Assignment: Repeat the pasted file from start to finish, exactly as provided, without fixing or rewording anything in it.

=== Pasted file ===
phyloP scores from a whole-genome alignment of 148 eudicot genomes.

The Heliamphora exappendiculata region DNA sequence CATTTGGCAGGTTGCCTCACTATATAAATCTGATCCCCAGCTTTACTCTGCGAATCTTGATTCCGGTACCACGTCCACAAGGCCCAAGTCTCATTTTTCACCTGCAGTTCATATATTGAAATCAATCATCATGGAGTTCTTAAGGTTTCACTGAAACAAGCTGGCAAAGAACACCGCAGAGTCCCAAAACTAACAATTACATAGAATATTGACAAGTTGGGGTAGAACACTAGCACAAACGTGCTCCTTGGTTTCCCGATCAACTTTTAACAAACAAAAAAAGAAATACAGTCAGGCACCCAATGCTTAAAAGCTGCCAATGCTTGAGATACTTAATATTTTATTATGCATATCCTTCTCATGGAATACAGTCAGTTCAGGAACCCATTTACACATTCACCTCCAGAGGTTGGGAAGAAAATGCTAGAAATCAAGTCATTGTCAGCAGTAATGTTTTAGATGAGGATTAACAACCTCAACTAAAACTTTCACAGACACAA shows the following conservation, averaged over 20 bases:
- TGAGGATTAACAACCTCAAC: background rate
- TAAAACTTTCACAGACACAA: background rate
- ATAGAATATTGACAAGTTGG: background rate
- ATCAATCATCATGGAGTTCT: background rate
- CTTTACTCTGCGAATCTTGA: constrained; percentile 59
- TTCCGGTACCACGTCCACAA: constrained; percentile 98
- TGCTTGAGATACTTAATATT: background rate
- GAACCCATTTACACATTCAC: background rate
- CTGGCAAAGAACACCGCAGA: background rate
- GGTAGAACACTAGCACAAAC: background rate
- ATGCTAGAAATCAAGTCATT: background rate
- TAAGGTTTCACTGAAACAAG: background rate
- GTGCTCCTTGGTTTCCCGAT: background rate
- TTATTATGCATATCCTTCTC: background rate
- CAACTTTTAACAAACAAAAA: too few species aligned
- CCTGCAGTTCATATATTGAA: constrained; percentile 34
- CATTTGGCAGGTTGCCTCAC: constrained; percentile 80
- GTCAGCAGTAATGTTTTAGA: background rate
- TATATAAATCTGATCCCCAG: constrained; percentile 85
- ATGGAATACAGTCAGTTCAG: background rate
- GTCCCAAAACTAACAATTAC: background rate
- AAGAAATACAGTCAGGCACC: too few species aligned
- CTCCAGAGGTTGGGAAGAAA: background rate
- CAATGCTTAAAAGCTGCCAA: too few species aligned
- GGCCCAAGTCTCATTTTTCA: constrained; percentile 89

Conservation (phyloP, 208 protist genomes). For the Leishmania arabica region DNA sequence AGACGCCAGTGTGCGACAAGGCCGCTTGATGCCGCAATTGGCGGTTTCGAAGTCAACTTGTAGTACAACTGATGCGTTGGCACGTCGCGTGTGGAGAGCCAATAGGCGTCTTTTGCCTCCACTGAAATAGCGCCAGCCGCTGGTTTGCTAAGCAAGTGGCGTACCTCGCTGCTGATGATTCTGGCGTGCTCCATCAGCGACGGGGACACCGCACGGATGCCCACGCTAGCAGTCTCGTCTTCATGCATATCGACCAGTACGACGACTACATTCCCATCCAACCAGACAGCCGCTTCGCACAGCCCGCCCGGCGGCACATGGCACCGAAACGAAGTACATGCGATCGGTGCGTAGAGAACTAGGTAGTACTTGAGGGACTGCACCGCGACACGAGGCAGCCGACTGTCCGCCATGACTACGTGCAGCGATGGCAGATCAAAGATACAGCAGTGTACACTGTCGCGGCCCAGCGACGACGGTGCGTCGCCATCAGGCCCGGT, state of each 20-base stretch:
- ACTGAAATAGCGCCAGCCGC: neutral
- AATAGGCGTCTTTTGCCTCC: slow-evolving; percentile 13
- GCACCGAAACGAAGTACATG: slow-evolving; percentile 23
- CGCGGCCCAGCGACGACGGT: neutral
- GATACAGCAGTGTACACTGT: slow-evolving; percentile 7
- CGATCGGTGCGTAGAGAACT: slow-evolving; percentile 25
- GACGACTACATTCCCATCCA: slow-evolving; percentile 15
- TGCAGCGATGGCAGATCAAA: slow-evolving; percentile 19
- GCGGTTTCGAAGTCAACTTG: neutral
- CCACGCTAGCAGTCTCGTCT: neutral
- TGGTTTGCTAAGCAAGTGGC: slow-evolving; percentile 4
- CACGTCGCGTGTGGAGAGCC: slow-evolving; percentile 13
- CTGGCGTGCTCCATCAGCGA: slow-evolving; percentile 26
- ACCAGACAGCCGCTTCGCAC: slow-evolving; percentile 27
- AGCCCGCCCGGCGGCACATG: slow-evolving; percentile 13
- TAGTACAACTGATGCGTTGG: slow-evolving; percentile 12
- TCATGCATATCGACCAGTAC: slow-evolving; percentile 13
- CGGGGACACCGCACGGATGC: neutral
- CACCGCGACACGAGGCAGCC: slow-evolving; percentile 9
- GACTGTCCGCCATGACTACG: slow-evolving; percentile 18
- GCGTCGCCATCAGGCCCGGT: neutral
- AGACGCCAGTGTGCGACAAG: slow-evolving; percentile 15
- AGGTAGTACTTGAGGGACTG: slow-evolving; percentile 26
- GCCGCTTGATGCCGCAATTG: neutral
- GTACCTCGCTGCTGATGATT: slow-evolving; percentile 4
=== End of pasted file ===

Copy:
phyloP scores from a whole-genome alignment of 148 eudicot genomes.

The Heliamphora exappendiculata region DNA sequence CATTTGGCAGGTTGCCTCACTATATAAATCTGATCCCCAGCTTTACTCTGCGAATCTTGATTCCGGTACCACGTCCACAAGGCCCAAGTCTCATTTTTCACCTGCAGTTCATATATTGAAATCAATCATCATGGAGTTCTTAAGGTTTCACTGAAACAAGCTGGCAAAGAACACCGCAGAGTCCCAAAACTAACAATTACATAGAATATTGACAAGTTGGGGTAGAACACTAGCACAAACGTGCTCCTTGGTTTCCCGATCAACTTTTAACAAACAAAAAAAGAAATACAGTCAGGCACCCAATGCTTAAAAGCTGCCAATGCTTGAGATACTTAATATTTTATTATGCATATCCTTCTCATGGAATACAGTCAGTTCAGGAACCCATTTACACATTCACCTCCAGAGGTTGGGAAGAAAATGCTAGAAATCAAGTCATTGTCAGCAGTAATGTTTTAGATGAGGATTAACAACCTCAACTAAAACTTTCACAGACACAA shows the following conservation, averaged over 20 bases:
- TGAGGATTAACAACCTCAAC: background rate
- TAAAACTTTCACAGACACAA: background rate
- ATAGAATATTGACAAGTTGG: background rate
- ATCAATCATCATGGAGTTCT: background rate
- CTTTACTCTGCGAATCTTGA: constrained; percentile 59
- TTCCGGTACCACGTCCACAA: constrained; percentile 98
- TGCTTGAGATACTTAATATT: background rate
- GAACCCATTTACACATTCAC: background rate
- CTGGCAAAGAACACCGCAGA: background rate
- GGTAGAACACTAGCACAAAC: background rate
- ATGCTAGAAATCAAGTCATT: background rate
- TAAGGTTTCACTGAAACAAG: background rate
- GTGCTCCTTGGTTTCCCGAT: background rate
- TTATTATGCATATCCTTCTC: background rate
- CAACTTTTAACAAACAAAAA: too few species aligned
- CCTGCAGTTCATATATTGAA: constrained; percentile 34
- CATTTGGCAGGTTGCCTCAC: constrained; percentile 80
- GTCAGCAGTAATGTTTTAGA: background rate
- TATATAAATCTGATCCCCAG: constrained; percentile 85
- ATGGAATACAGTCAGTTCAG: background rate
- GTCCCAAAACTAACAATTAC: background rate
- AAGAAATACAGTCAGGCACC: too few species aligned
- CTCCAGAGGTTGGGAAGAAA: background rate
- CAATGCTTAAAAGCTGCCAA: too few species aligned
- GGCCCAAGTCTCATTTTTCA: constrained; percentile 89

Conservation (phyloP, 208 protist genomes). For the Leishmania arabica region DNA sequence AGACGCCAGTGTGCGACAAGGCCGCTTGATGCCGCAATTGGCGGTTTCGAAGTCAACTTGTAGTACAACTGATGCGTTGGCACGTCGCGTGTGGAGAGCCAATAGGCGTCTTTTGCCTCCACTGAAATAGCGCCAGCCGCTGGTTTGCTAAGCAAGTGGCGTACCTCGCTGCTGATGATTCTGGCGTGCTCCATCAGCGACGGGGACACCGCACGGATGCCCACGCTAGCAGTCTCGTCTTCATGCATATCGACCAGTACGACGACTACATTCCCATCCAACCAGACAGCCGCTTCGCACAGCCCGCCCGGCGGCACATGGCACCGAAACGAAGTACATGCGATCGGTGCGTAGAGAACTAGGTAGTACTTGAGGGACTGCACCGCGACACGAGGCAGCCGACTGTCCGCCATGACTACGTGCAGCGATGGCAGATCAAAGATACAGCAGTGTACACTGTCGCGGCCCAGCGACGACGGTGCGTCGCCATCAGGCCCGGT, state of each 20-base stretch:
- ACTGAAATAGCGCCAGCCGC: neutral
- AATAGGCGTCTTTTGCCTCC: slow-evolving; percentile 13
- GCACCGAAACGAAGTACATG: slow-evolving; percentile 23
- CGCGGCCCAGCGACGACGGT: neutral
- GATACAGCAGTGTACACTGT: slow-evolving; percentile 7
- CGATCGGTGCGTAGAGAACT: slow-evolving; percentile 25
- GACGACTACATTCCCATCCA: slow-evolving; percentile 15
- TGCAGCGATGGCAGATCAAA: slow-evolving; percentile 19
- GCGGTTTCGAAGTCAACTTG: neutral
- CCACGCTAGCAGTCTCGTCT: neutral
- TGGTTTGCTAAGCAAGTGGC: slow-evolving; percentile 4
- CACGTCGCGTGTGGAGAGCC: slow-evolving; percentile 13
- CTGGCGTGCTCCATCAGCGA: slow-evolving; percentile 26
- ACCAGACAGCCGCTTCGCAC: slow-evolving; percentile 27
- AGCCCGCCCGGCGGCACATG: slow-evolving; percentile 13
- TAGTACAACTGATGCGTTGG: slow-evolving; percentile 12
- TCATGCATATCGACCAGTAC: slow-evolving; percentile 13
- CGGGGACACCGCACGGATGC: neutral
- CACCGCGACACGAGGCAGCC: slow-evolving; percentile 9
- GACTGTCCGCCATGACTACG: slow-evolving; percentile 18
- GCGTCGCCATCAGGCCCGGT: neutral
- AGACGCCAGTGTGCGACAAG: slow-evolving; percentile 15
- AGGTAGTACTTGAGGGACTG: slow-evolving; percentile 26
- GCCGCTTGATGCCGCAATTG: neutral
- GTACCTCGCTGCTGATGATT: slow-evolving; percentile 4